Ever since Sarah Palin complained about the “lamestream media,” victimhood has become an attribute of hard-core conservatives. Indeed, fellow conservatives who refuse to complain about their lot in political life and urge Republicans to learn to live with certain facts of political life (e.g. most media is liberal) are considered to be sell-outs and/or dupes. Unfortunately, the right-wing grousing is endemic — in conservative media, among activists and GOP candidates and elected officials.
Conservative favorite and Virginia gubernatorial candidate Ken Cuccinelli II now whines that his opponent is a “bully.” Terry McAuliffe’s great offense? Pressuring a business group not to endorse Cuccinelli. (The horror!) Cuccinelli sounds more like the kid whose lunch money was stolen than the next governor.
Heritage Action and its blogging acolytes are forever furious that the GOP rejects their gambits. They complain that they were sold down the river in the last two presidential primaries. (By, umm, voters?) These right-wingers insist they are victims of the dastardly machinations of supposedly squishy Republicans like Sen. Mitch McConnell (Ky.); it’s not clear how squishes manage to be so Machiavellian and why the “real” conservatives get beaten time and time again.
If anyone on the right has reason to complain it is Speaker John Boehner (R-Ohio), who must corral the destructive elements in his caucus, or McConnell, who must lead right-wingers oblivious to the fact they are making the case for never, ever giving the GOP control of the Senate. The most embattled GOP leaders understand however that complaining is useless or worse, counterproductive to the goal of unifying the party an winning elections.
It’s human nature, I suppose, to point the finger at others. Few if any fired workers tell their boss on the way out, “You’re right! I really have been a cruddy worker!” Blaming colleagues, “miscommunication” or the “system” is the norm. And for political extremists it is much more convenient to claim sabotage than to consider whether their tone and views are off-putting to most Americans.
Moreover, it’s not very, well, conservative to wallow in victimhood. Conservatives are supposed to believe in personal responsibility, understand the world as it is and disdain a sense of entitlement. (Who told them they get a vote on every harebrained idea like defunding our anti-terrorist capabilities?)
Nor is victimhood a selling point with voters. Right-wingers may think ideological purity is what counts at the polls, but in fact voters, including conservatives, respond to positive, confident leaders who overcome adversity and don’t bemoan their own plight. They want politicians to console and assist actual victims, not claim the mantle of victimhood for themselves. (Maybe that is why New Jersey Gov. Chris Christie continually leads in, albeit premature, 2016 presidential polling while Texas Sen. Cruz is barely ahead of Rick Santorum.)
In this regard, as in so many other instances (e.g. internationalism, immigration policy), the conservatives who consider themselves true interpreters of Ronald Reagan are the furthest from his ethos. Reagan laughed at liberals (“The trouble with our liberal friends is not that they’re ignorant; it’s just that they know so much that isn’t so.”). He teased the press (cupping his hand as he made his way from the helicopter acting as if Sam Donaldson’s voice couldn’t be heard). He welcomed support from less conservative Republicans (my 80 percent friend is not my 20 percent enemy). To whine about any of them would have been considered unmanly and beneath the dignity of his office.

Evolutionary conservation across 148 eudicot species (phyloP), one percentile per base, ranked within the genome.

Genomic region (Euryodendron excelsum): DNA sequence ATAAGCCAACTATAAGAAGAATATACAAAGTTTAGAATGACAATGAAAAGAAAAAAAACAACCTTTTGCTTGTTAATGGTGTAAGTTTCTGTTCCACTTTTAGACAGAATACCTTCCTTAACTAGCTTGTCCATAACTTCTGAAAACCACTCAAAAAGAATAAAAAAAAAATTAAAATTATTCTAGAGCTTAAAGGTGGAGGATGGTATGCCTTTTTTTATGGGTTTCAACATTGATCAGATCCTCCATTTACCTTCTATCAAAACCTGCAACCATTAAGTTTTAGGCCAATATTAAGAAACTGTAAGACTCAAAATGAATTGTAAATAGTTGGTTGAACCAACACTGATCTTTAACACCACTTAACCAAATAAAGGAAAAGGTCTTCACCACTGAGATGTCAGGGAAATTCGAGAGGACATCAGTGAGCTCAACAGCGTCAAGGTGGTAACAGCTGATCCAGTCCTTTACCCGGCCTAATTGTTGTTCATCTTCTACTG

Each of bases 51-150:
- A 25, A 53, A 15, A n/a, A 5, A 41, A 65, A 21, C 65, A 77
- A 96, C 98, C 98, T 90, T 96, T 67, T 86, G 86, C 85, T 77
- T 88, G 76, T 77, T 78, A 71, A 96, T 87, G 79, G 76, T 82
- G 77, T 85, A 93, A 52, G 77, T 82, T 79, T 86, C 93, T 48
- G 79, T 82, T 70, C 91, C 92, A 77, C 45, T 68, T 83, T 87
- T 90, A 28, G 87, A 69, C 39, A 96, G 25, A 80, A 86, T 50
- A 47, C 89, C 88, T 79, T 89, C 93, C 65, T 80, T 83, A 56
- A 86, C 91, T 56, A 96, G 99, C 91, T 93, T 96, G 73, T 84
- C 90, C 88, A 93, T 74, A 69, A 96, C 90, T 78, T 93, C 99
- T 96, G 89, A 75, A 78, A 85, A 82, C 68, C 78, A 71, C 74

Ironically, the most put-upon president we’ve had of late is none other than the right-wing nemesis President Obama. From day one he complained about the slightest media criticism and wailed about his defiant opponents. He complained that he was saddled with George W. Bush’s legacy and economic “headwinds.” It is inconceivable that FDR would have spent time complaining about Herbert Hoover or Abraham Lincoln about James Buchanan, yet complaining about his predecessor has become an almost expected part of the Obama presidency. In fact, in the vilification contest no one was on the receiving end of more barbs than Bush, who faced without complaint an attack on America following an era of unseriousness about jihadist terror. Come to think of it, not many presidents are handed a robust economy, a period of world peace an a time of national unity — goodness knows, Obama’s successor won’t be.
If right-wingers feel victimized by the media, so does Obama. For most of his presidency the press have been compliant Obama lap dogs, yet he claimed the 24/7 news cycle was part of the burden he had to bear. (It is only in his second term that the press really has become adversarial, blasting him on everything from spying on reporters to his tone deafness in the aftermath of the Navy Yard shooting to his incoherence on Syria to his fakery on the sequester.) The White House PR squadron routinely tries to induce sympathetic journalists to complain about other journalists, as if critical coverage of the presidency is a violation of their profession.
In short, the right would be smart to stop mimicking the president’s perpetual victimhood. Elected officials and candidate need to defy media bias, not be victims of it. Conservative pundits would do better to look critically at favored candidates and long-time nostrums than divine conspiracy theories about House leadership.
One of conservatives’ principle arguments against the administration is that the president is in over his head and therefore blames everyone but himself. If right-wingers keep up the same drumbeat, the same will be said of them.